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Butterflies Are Free to Fly 3.1 out of 5 based on 0 ratings. 205 reviews.
Anonymous More than 1 year ago
Stephen Davis was broke and living in a 1 bedroom apt with nothing but multiple failed marriages, multiple failed careers and a failed life to show for his 70+ years on this planet. He has "religion hopped", searched for the "new age" and "followed gurus" for most of his life... each time believing with all of his heart and professing to the world... "THIS TIME I have figured IT out!" He is at it again! This book starts out fine and his analogies make you feel that maybe, just maybe he, is on to something... until you realize that EVERYTHING IN THE FIRST 200 PAGES is borrowed (LITERALLY) from someone else... he doesn't plagiarize... he tells you that he is borrowing the ideas, the concepts and the philosophy he is talking about! There is not ONE original thought or idea until... THE "Infinite I"! Allow me to save you the 1100+ pages of BS... he compares us (yes, you and me and every other human) to a helpless and meaningless "BIG TOE" that has no power to choose for ourselves, to think for ourselves, to decide what path to take and even goes so far as to suggest that every human tragedy, even those that man has done to hurt, destroy and torture one another IS NOT WRONG! (So, NO learning from our mistakes, NO wisdom, NO evolving through trial and error) He tells us that we are being controlled by the "Infinite I" and that we are to obediently observe... that's it! I guess if I were homeless, penniless, and confronting the end of a completely failed life... a life without anything to show for it... that blaming the "Infinite I" and not taking responsibility for my f' up life would be a comforting philosophy. THIS BOOK IS 'FREE' FOR A REASON! DO NOT WASTE YOUR TIME!
Anasuya More than 1 year ago
I don't necessarily agree with the author's cold and impersonal "Infinite I" theory, but like many religious or philosophical conclusions to the existence of self, it is nonetheless thought-provoking. The book is well-written, but certainly not without its inconsistencies. I would recommend it to those not afraid to question individuality or ego, but would highly discourage those of blind faith to jump on this bandwagon. You'll only end up back in the theater if you do......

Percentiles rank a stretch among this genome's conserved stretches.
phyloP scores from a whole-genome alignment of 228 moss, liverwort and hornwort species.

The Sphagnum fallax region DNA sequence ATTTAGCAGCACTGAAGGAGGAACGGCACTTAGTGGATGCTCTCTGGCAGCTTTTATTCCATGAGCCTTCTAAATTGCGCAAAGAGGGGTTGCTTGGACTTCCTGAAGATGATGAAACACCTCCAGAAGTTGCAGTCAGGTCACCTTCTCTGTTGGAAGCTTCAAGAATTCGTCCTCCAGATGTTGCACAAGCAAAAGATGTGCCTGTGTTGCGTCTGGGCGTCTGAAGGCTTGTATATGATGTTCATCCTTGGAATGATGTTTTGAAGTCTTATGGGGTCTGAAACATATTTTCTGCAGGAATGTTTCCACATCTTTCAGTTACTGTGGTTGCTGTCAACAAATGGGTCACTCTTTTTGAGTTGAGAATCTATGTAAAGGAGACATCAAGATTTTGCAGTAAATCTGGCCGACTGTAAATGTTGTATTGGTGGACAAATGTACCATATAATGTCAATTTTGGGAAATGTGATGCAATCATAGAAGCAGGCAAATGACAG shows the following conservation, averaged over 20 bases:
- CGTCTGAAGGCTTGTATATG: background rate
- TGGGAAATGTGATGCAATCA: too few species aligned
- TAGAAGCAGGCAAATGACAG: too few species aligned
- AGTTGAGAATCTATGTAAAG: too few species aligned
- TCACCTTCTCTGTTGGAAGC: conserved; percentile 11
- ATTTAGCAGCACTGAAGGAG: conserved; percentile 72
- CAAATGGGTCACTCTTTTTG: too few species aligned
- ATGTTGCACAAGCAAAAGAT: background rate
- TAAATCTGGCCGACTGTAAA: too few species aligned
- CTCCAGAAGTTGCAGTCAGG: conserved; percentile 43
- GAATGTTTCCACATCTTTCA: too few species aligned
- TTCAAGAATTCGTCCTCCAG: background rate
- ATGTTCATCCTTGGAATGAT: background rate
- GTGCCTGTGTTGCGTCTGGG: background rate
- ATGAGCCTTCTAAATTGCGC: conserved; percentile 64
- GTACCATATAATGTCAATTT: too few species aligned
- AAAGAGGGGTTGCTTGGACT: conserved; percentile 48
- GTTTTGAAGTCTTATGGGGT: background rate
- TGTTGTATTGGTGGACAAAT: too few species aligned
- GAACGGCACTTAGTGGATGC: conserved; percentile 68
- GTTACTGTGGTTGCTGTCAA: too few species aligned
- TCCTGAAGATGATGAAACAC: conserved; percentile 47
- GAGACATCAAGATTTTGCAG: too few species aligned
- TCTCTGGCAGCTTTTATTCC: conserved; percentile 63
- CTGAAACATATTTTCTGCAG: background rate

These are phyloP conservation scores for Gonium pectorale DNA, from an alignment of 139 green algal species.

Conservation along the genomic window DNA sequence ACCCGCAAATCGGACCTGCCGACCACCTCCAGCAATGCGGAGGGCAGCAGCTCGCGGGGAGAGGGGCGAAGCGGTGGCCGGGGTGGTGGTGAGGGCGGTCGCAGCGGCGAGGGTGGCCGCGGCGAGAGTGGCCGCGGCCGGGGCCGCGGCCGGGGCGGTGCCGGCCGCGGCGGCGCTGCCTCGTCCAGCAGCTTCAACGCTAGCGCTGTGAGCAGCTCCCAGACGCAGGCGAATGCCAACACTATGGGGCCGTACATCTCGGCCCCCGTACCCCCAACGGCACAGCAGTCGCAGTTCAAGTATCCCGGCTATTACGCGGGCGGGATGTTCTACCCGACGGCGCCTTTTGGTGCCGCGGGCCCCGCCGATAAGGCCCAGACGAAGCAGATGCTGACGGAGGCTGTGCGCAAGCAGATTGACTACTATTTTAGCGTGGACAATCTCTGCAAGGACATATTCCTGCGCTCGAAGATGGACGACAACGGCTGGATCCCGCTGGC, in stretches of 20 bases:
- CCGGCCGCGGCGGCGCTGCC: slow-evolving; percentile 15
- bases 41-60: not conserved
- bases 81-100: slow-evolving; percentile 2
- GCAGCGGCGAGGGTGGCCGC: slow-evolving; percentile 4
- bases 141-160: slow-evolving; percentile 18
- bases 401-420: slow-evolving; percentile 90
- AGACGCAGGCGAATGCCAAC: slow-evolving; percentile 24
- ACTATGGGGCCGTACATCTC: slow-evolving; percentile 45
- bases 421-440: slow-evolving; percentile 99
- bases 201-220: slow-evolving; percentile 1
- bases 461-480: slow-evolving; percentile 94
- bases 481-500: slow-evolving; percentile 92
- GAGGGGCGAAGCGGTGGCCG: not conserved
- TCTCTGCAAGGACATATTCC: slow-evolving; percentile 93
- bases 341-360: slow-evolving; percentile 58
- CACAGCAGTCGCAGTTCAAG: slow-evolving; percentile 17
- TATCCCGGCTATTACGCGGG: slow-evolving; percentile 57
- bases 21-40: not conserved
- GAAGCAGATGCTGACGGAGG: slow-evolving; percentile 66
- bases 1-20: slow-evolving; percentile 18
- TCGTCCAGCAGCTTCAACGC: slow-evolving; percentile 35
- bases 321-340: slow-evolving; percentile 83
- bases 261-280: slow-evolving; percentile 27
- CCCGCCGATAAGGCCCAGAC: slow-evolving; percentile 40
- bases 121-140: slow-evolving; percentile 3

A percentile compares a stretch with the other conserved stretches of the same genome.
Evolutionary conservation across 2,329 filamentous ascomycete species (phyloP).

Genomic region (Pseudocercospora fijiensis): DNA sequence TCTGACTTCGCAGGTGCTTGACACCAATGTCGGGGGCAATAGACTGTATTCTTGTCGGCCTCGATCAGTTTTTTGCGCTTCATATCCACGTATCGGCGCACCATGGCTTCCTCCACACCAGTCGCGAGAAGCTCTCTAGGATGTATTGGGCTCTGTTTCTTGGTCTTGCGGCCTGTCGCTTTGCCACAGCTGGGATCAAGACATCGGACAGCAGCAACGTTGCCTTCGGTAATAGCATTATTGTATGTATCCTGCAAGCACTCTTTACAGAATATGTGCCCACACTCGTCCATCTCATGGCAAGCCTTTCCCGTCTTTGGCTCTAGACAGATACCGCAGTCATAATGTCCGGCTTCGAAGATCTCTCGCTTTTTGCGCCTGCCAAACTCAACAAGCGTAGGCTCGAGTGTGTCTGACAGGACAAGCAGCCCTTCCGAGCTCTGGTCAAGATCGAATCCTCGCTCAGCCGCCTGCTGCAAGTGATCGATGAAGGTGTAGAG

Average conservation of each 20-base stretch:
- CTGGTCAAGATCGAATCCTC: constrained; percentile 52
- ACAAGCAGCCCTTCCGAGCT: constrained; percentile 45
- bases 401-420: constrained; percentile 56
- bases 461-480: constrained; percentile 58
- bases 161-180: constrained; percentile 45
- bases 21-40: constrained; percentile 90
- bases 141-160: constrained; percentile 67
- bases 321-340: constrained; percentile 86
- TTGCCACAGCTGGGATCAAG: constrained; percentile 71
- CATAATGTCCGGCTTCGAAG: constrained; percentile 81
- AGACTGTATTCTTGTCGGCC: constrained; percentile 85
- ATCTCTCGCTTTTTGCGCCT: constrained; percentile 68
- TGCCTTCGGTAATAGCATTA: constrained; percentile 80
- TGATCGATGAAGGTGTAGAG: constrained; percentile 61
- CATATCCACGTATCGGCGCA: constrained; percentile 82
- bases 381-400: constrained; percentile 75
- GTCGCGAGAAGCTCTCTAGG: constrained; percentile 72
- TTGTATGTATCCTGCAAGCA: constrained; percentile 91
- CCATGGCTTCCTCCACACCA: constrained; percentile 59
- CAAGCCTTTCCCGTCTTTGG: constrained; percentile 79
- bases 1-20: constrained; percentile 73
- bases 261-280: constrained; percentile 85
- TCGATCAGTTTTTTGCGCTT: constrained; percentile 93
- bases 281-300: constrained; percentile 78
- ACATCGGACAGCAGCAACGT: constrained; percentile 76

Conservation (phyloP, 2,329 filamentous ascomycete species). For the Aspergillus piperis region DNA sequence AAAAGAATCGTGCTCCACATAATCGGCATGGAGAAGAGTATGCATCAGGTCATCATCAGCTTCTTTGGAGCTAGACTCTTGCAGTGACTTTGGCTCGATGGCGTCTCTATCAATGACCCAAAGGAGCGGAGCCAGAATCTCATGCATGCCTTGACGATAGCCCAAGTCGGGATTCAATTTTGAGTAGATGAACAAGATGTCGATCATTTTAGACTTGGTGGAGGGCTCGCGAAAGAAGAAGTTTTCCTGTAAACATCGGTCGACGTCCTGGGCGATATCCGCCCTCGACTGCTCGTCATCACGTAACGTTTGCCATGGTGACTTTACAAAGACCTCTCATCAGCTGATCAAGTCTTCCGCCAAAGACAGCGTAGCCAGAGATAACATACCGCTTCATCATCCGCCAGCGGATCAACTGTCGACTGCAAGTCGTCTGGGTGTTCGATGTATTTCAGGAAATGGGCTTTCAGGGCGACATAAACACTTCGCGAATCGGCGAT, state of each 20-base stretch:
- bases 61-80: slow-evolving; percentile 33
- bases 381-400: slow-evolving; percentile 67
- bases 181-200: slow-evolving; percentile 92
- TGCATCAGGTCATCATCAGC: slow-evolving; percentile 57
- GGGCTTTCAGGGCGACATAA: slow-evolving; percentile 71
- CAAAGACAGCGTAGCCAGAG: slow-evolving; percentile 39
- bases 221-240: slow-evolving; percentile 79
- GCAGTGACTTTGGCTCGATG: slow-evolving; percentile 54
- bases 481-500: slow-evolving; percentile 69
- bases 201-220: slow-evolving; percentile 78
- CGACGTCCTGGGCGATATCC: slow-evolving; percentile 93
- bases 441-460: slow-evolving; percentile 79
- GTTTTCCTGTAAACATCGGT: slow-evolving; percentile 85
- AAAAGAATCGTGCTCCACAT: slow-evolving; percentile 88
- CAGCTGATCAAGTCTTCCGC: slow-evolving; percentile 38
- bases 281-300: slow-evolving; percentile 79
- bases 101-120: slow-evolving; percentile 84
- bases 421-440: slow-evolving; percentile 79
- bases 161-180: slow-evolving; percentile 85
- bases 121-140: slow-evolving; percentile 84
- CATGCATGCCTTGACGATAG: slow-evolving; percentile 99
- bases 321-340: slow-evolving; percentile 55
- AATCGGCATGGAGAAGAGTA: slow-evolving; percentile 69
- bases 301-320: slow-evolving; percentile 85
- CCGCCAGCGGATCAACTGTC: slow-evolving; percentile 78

Anonymous More than 1 year ago
Stephen Davis managed to take one drug induced idea and beat it to death for 1127 pages. I want my time back he stole from me.
LyricSB More than 1 year ago
The author comes across as bitter, self-righteous, and condescending. I couldn't finish the book.not worth the time or the space on my Nook.
Anonymous More than 1 year ago
I enjoyed the book, but past a certain point it was too far out for me. I understood what the author was saying, and even had real strange experiences while reading this book. Very weird dreams and things did change for me if I followed this authors advice. It got kind of out-of-hand, although; and I put the brakes on. LOL I never finished it because I didn't agree with a great deal of this authors take on life. I will make you think!
7MegaOne7 More than 1 year ago
This was an interesting read, I enjoyed his movie theater metaphor, a spin off of Plato's cave...this author, like others, is simply stating his opinion on the matters mentioned in his writing. It is solely up to the reader to take from it what you wish, and use in your own way if you choose. I would totally recommend this read to those who are open minded and open hearted and who enjoy a good, radical idea every now and again!! Enjoy!
Anonymous More than 1 year ago
I keep trying to get into this book & just can't seem to figure out the key. It is slow, ponderous and relatively stupid. It sounds awesome so if someone has the magic button, please let me know.
Anonymous More than 1 year ago
I have really enjoyed this book. It is easy to understand. And the information rings true to me. Maybe if I would have read this book first I wouldnt have had to read the 100 other ones about my spirtual journey. This book has really helped me to see things in a whole new light.